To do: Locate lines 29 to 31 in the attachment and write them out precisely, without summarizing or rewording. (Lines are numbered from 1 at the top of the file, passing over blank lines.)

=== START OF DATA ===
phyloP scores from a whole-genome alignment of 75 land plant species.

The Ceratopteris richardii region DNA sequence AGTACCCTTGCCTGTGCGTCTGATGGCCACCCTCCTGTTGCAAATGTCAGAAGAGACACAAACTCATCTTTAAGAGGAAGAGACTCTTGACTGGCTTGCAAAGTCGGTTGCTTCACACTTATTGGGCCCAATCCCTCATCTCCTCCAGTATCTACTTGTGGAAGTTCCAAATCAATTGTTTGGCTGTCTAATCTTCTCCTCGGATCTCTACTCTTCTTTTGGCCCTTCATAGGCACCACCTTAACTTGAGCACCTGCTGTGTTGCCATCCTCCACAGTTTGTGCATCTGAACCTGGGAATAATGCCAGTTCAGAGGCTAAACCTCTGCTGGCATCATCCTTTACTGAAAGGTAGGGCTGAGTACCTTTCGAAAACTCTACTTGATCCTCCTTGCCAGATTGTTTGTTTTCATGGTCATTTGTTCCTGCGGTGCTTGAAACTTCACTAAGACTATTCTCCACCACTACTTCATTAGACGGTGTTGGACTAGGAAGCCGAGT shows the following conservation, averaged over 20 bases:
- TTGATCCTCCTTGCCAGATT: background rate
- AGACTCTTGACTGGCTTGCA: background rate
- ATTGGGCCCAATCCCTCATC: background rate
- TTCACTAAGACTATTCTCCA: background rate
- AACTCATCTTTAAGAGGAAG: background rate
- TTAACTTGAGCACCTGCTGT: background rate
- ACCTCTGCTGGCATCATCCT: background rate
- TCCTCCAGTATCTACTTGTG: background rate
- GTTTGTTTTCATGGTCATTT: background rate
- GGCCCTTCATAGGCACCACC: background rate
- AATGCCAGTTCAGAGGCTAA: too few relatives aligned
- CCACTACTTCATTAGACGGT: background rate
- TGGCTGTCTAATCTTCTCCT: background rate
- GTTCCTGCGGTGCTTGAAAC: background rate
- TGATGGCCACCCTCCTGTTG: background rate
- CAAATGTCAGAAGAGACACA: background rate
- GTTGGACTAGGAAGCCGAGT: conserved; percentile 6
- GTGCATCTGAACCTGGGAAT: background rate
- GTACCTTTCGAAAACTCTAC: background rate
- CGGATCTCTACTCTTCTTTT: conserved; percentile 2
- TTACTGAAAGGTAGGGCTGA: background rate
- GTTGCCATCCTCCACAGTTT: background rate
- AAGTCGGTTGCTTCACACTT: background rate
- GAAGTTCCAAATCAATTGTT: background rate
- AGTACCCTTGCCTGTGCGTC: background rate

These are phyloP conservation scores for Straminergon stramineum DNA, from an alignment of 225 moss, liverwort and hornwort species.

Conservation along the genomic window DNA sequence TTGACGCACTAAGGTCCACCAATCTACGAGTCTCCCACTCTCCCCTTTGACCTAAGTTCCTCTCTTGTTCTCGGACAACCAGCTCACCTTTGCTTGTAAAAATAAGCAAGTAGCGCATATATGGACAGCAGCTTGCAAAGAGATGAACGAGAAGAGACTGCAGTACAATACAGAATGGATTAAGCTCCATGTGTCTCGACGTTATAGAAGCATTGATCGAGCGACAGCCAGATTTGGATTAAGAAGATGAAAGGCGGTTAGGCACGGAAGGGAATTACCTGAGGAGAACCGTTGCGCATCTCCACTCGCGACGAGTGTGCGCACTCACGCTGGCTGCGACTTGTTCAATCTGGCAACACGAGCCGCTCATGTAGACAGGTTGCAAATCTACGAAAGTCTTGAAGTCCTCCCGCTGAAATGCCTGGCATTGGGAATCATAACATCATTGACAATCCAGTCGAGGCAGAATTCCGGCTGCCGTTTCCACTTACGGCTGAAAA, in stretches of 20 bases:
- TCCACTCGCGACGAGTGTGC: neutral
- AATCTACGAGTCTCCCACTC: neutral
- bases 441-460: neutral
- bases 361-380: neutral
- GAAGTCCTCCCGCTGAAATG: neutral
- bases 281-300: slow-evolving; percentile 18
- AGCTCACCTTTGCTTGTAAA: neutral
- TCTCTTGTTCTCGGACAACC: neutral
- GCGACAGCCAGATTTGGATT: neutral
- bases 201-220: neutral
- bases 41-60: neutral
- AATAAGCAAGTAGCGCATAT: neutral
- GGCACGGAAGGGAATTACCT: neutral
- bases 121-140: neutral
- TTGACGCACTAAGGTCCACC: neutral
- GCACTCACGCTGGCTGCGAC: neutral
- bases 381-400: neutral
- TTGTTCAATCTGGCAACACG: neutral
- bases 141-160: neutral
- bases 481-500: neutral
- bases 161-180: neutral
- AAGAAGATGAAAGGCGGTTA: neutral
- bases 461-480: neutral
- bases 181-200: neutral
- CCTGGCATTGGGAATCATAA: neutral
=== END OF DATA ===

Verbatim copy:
Conservation along the genomic window DNA sequence TTGACGCACTAAGGTCCACCAATCTACGAGTCTCCCACTCTCCCCTTTGACCTAAGTTCCTCTCTTGTTCTCGGACAACCAGCTCACCTTTGCTTGTAAAAATAAGCAAGTAGCGCATATATGGACAGCAGCTTGCAAAGAGATGAACGAGAAGAGACTGCAGTACAATACAGAATGGATTAAGCTCCATGTGTCTCGACGTTATAGAAGCATTGATCGAGCGACAGCCAGATTTGGATTAAGAAGATGAAAGGCGGTTAGGCACGGAAGGGAATTACCTGAGGAGAACCGTTGCGCATCTCCACTCGCGACGAGTGTGCGCACTCACGCTGGCTGCGACTTGTTCAATCTGGCAACACGAGCCGCTCATGTAGACAGGTTGCAAATCTACGAAAGTCTTGAAGTCCTCCCGCTGAAATGCCTGGCATTGGGAATCATAACATCATTGACAATCCAGTCGAGGCAGAATTCCGGCTGCCGTTTCCACTTACGGCTGAAAA, in stretches of 20 bases:
- TCCACTCGCGACGAGTGTGC: neutral
- AATCTACGAGTCTCCCACTC: neutral